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In the experiments, 20 pheasants first learned how to navigate through a simple maze, then faced a rotated version. Photo Credit: Pip Laker

A-maze-ing pheasants have two ways of navigating

Pheasants fall into two groups in terms of how they find their way around – and the different types prefer slightly different habitats, new research shows.

University of Exeter scientists tested whether individual pheasants used landmarks (allocentric) or their own position (egocentric) to learn the way through a maze.

The captive-bred pheasants were later released into the wild, and their choice of habitat was observed.

All pheasants favoured woodland, but allocentric navigators spent more time out in the open, where their landmark-based style is more useful.

"Humans tend to use both of these navigational tactics and quite frequently combine them, but when animals are tested, they often seem to rely more on one or the other," said Dr Christine Beardsworth.

"It is assumed that species favour whichever strategy suits their habitat, rather than using habitats which suit their strategy.

"Pheasants generally favour woodland, where an allocentric strategy is difficult because there are lots of trees close together, so it is hard to pick out landmarks.

"So, we might expect most pheasants to use an egocentric strategy – turning left, turning right or moving forward based on their own position and previous movements.

"However, in our study about half of pheasants reared in identical conditions used an allocentric strategy, while the other half used an egocentric or mixed strategy."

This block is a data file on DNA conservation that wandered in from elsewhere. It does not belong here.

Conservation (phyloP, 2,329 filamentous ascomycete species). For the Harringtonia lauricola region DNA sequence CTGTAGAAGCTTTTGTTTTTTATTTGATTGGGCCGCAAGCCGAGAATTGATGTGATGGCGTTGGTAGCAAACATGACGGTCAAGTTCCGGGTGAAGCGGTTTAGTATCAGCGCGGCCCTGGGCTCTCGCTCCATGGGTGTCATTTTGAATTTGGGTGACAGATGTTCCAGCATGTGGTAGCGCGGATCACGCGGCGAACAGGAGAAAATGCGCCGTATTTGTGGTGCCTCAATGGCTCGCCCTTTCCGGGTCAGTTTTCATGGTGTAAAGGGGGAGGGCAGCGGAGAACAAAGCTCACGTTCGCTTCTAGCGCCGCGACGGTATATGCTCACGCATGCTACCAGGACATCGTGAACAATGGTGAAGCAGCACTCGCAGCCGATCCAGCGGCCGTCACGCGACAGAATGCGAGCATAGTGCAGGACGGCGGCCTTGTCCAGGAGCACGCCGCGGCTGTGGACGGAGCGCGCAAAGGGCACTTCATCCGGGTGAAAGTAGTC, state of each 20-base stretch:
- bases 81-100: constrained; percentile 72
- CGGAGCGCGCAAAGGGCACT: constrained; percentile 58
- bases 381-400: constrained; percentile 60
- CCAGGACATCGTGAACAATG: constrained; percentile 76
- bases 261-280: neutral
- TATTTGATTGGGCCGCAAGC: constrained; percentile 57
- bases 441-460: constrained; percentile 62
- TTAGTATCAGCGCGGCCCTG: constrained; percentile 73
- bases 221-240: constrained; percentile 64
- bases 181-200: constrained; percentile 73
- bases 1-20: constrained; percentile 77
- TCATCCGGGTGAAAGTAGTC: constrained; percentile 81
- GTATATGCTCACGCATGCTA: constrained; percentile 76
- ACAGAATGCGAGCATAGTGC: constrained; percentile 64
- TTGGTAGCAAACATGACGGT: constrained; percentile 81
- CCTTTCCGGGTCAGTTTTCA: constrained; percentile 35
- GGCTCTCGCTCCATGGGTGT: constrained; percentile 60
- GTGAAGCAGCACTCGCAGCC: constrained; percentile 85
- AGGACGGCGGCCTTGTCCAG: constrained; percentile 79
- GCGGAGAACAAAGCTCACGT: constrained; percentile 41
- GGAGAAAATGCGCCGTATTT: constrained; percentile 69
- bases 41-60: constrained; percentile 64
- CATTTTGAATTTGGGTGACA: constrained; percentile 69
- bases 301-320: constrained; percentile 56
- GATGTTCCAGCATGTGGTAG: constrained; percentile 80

In the experiments, 20 pheasants first learned how to navigate through a simple maze, then faced a rotated version.

By altering the orientation of the maze but keeping the placement of "landmarks" the same, including the position of a human observer, the scientists were able to establish the preferred navigation strategy of each pheasant.

The discovery of individual variation suggest pheasants are either born with an "inherent cognitive bias", or develop one early in life.

Resulting differences in habitat selection may indicate that these biases help them to navigate more effectively in particular environments, perhaps outperforming other pheasants in relocating resources. However, it is not yet clear whether this is the case.

The research team included the Hebrew University of Jerusalem and Tel-Aviv University.

The work was funded by an ERC consolidators grant awarded to Dr Joah Madden.

The paper, published in the journal Ecology Letters, is entitled: "Is habitat selection in the wild shaped by individual-level cognitive biases in orientation strategy?"

Date: 25 February 2021

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